Nationals Arm Race

"… the reason you win or lose is darn near always the same – pitching.” — Earl Weaver

Gonzalez linked with PED-clinic; are we worried?


Gio Gonzalez may be in a bit of trouble. Photo Joy Absalon/US Presswire via

As announced early on January 29th, 2013, an anti-aging clinic in Miami run by Anthony Bosch has been accused of being a PED factory and the Miami New Times has published an extensive report after reviewing documents, spreadsheets and hand-written customer notes that were obtained by the newspaper from a former employee.

The relevance to the Nationals?  Gio Gonzalez appears in the documentation multiple times, along with his father.  And while the evidence directly linking Gonzalez to specific orders for HGH, Testosterone or Anabolic steroids is non-existant (unless the code “1.c.1 with Zinc/MIC” can be proven to mean a banned substance), generally speaking where there’s smoke, there’s fire with respect to PEDs and baseball players these days.  In James Wagner‘s WP article today on the topic, he found a doctor who speculated that MIC may stand for a combination of three compounds that are used frequently in weight loss routines, and definitely NOT illegal.

Even if Gonzalez is completely innocent, this report automatically besmirches his career.  Which is either a shame or will be justice.  Time will tell.  At least there doesn’t seem to be direct, provable evidence that Gonzalez (or his relations) purchased illegal products, a small light for Nats fans at the end of this particular tunnel.

Of immediate importance to the team; is this going to lead to a suspension?  Doubtful, based on evidence seen so far.  But certainly this should give players pause; what is the reputation of the clinics that I use?  Tom Verducci‘s immediate reaction is that this is a “severe” incident and notes that the new CBA allows suspensions even without positive tests.

The bigger scalp of course belongs to Alex Rodriguez, who the evidence seems to show bought HGH as recently as 2012.   *sigh*   He’s stated that he quit PEDs in 2003.  The report makes him look really, really bad.  For the slugger, at this point in his career and with the statements he’s already made on PED usage, to get caught again would be nothing short of amazing to me (he’s denied it, of course).  The arrogance and stupidity of his getting caught again would be the absolute nail in his public relations coffin.   At least the career HR record that Rodriguez once seems an absolute shoe-in to capture now seems safe; he likely misses most of his season with hip surgery (his age 37 year) and he’s averaged just 110 games and 17 homers the last two seasons.   The likelihood of his hitting 116 more home runs at this point seems nil.  I’m not going to go as far as some national writers though, who are saying they think Rodriguez’s career is over (David Schoenfield in particular).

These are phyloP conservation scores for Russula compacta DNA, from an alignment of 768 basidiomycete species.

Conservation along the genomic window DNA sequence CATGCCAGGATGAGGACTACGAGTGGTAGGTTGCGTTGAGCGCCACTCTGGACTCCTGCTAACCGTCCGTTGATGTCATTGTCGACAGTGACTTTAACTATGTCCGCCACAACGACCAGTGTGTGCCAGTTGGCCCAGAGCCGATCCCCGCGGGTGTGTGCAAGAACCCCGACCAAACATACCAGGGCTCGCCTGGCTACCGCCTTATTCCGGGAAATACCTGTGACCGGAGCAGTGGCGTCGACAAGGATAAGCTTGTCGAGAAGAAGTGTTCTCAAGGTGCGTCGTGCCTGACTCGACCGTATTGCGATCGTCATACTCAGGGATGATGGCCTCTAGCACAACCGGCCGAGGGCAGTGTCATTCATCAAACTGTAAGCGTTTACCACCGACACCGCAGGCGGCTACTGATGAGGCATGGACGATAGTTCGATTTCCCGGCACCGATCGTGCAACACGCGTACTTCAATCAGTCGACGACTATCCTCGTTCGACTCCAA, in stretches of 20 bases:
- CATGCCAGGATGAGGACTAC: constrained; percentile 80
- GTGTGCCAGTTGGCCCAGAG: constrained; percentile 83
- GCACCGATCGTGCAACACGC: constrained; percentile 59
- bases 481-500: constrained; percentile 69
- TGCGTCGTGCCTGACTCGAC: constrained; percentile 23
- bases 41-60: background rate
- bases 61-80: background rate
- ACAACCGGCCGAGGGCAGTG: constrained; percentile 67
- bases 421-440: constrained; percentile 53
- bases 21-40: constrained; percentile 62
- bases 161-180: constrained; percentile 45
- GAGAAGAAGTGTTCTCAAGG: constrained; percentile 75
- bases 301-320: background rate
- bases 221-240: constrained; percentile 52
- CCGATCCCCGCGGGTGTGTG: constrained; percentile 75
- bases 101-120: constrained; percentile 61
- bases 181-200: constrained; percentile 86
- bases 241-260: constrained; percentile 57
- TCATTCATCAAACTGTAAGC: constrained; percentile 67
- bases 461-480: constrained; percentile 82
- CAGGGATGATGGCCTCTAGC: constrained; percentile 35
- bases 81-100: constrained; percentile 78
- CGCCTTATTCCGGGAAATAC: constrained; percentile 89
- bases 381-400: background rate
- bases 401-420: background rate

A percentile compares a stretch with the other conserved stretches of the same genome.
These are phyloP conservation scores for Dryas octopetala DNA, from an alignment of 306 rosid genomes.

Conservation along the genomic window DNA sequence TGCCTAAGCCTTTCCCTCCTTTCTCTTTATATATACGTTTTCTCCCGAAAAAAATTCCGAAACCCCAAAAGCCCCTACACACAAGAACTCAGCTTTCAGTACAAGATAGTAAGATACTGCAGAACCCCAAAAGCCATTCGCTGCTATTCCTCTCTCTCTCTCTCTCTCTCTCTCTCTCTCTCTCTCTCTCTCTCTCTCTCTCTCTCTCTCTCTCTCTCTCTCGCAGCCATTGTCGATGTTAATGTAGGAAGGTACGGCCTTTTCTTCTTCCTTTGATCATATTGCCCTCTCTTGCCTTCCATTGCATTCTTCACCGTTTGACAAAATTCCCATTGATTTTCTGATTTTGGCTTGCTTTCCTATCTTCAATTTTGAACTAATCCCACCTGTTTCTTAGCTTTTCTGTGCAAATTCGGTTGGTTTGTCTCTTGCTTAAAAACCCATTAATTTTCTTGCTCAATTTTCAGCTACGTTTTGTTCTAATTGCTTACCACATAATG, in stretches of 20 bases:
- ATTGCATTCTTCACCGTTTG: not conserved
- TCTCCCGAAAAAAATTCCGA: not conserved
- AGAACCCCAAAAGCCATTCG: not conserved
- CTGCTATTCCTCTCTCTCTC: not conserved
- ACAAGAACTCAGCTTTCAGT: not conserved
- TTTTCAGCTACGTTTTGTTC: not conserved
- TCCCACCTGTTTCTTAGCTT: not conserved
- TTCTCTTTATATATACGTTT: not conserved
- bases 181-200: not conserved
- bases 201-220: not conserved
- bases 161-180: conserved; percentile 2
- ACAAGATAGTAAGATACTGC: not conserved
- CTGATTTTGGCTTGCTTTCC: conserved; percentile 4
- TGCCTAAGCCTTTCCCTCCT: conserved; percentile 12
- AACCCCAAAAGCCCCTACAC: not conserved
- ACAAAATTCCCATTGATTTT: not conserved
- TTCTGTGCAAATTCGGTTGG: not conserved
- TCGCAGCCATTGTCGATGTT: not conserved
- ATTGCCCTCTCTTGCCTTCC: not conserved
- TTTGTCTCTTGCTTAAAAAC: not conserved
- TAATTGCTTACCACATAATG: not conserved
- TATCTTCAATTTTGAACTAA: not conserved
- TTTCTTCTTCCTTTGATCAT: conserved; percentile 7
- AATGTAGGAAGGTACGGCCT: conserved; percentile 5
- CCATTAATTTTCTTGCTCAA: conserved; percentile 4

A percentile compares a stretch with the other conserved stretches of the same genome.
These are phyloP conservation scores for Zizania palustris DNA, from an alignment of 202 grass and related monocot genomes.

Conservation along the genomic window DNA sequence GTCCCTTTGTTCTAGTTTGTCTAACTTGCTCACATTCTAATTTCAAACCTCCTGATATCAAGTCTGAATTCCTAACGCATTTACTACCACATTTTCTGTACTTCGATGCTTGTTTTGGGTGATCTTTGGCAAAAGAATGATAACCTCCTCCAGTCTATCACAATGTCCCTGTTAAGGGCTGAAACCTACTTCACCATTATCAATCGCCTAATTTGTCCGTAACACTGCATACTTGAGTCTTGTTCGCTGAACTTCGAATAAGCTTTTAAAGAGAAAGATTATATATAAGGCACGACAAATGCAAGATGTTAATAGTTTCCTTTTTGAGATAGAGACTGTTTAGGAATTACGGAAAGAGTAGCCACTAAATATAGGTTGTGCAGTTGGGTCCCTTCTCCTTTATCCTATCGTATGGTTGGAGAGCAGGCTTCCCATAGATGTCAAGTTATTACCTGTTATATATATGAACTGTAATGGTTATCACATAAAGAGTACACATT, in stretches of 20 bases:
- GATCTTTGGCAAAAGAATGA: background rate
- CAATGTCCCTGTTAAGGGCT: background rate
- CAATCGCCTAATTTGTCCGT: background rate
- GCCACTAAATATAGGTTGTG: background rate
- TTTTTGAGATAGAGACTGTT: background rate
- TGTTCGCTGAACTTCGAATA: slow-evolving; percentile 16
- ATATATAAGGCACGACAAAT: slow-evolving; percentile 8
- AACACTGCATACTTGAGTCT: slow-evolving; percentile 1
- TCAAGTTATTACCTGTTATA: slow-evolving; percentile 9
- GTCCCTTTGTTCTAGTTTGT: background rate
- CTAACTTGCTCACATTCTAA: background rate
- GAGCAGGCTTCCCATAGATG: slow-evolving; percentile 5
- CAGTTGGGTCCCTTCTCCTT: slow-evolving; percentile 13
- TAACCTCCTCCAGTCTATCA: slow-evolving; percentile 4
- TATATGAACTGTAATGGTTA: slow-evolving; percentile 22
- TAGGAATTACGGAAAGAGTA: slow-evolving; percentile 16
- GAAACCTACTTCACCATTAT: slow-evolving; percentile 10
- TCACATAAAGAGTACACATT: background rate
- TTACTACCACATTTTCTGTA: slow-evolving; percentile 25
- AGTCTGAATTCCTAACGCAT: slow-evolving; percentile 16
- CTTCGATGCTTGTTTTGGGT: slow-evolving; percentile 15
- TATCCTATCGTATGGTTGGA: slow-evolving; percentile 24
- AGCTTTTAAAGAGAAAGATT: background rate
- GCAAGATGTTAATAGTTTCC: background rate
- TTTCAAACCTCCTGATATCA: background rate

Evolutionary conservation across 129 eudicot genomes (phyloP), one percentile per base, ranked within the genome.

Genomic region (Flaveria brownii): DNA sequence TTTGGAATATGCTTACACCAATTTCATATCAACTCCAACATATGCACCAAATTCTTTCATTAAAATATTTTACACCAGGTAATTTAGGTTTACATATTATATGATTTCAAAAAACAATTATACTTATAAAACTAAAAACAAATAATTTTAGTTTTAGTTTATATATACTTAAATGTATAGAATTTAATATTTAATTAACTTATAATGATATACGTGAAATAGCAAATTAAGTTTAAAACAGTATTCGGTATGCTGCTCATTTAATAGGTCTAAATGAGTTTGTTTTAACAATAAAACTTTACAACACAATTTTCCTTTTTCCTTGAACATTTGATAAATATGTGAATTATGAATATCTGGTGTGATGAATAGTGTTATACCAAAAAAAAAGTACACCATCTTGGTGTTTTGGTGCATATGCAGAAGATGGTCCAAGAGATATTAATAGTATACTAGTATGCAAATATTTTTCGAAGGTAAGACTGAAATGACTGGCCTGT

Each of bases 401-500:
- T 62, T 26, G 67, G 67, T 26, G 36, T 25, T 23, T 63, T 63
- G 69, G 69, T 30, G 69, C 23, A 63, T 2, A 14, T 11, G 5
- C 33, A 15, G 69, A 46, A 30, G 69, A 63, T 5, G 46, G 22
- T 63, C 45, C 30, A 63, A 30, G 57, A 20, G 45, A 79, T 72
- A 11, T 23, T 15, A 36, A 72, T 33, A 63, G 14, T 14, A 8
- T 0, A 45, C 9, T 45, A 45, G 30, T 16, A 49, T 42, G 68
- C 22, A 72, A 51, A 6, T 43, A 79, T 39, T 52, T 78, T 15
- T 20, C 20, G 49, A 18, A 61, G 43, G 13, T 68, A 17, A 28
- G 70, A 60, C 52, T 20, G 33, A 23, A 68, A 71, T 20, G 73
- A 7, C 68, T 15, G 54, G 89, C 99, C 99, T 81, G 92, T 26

Some pundits are already predicting that this will be the next Balco.  I think i’ve got PED fatigue.

Written by Todd Boss

January 30th, 2013 at 9:53 am

22 Responses to 'Gonzalez linked with PED-clinic; are we worried?'

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  1. You worry any time a player for a team that you root for gets caught up in something like this – nothing good ever comes out of it. So far Gio has seemed like the guy in the wrong place at the wrong time, or even whose Dad was in the wrong place at the wrong time. There is a descrepency between his categorical denial and the ledger, but that could be anything from malicious smearing (unlikely) to his Dad picking something innocuous for Gio while at the clinic to save himself a trip to the local GNC (mentioning who it was for to the person taking the notes and that person dutifully wrote in Gio’s name) (plausible), to Gio lying about being there (obviously troubling).

    It is interesting how the story is being portrayed – on the MLB network last night the broadcasters went out of their way to point out both Gio’s denial and the fact that none of the items that he was on the ledger for purchasing are in fact banned substances. Hopefully this won’t be too much of a distraction for Gio and the team getting ready for Viera.

    John C.

    30 Jan 13 at 11:24 am

  2. The biggest worry for me is that Gio’s performance will undergo a steep drop off this year, which would not only hurt the Nats but give credence to the idea that he really was using banned PEDs.


    30 Jan 13 at 11:49 am

  3. The (baseball) players involved here are Gonzalez, A-Rod, Nelson Cruz, Melky Cabrera, Bartolo Colon, and Yasmani Grandal. All 6 latino. 3 with previous ties to PEDs. The only trend I see here is that the guys all either came from Miami or live there now.

    So why is Gio seemingly getting a pass so far while A-Rod is getting trashed? Is it because people are actually reading these reports and seeing that Gio’s notes tie him to legal things while A-Rod’s notes tie him to illegal things?

    I am concerned though with the disconnect between Gio saying he’s never met the guy and his name being in the ledger. Lets say you’re buying something for your kid at CVS; do you go out of your way to make sure the pharmacist knows the name of your son? I don’t think so.

    Todd Boss

    30 Jan 13 at 12:08 pm

  4. I’m doubting his performance will drop off frankly. His numbers in 2012 seemed almost exactly in line with what you’d expect from an AL pitcher who was putting up ERAs of 3.10-3.25 and ERA+ of 127-129 moving to the NL, getting to go against slightly weaker lineups and getting to throw against the pitcher spot at least once if not twice a game. His innings were almost identical, his ERA lowered as expected, his total K’s were slightly up.

    The things I’d be worried about him being able to repeat are his BB rate lowering, his whip lowering substantially, and keeping his homers down. All three of those stats were career bests in 2012. Was that because he came to a new pitching coach with a new approach? Possibly.

    But you’re right; if he struggles out of the gate, there’s a very easy “lazy narrative” available. My personal pet peeve; the lazy baseball writer narrative.

    Todd Boss

    30 Jan 13 at 12:12 pm

  5. I also doubt Gio’s performance will drop off much, although a slight regression seems inevitable unless he keeps lowering his BB rate.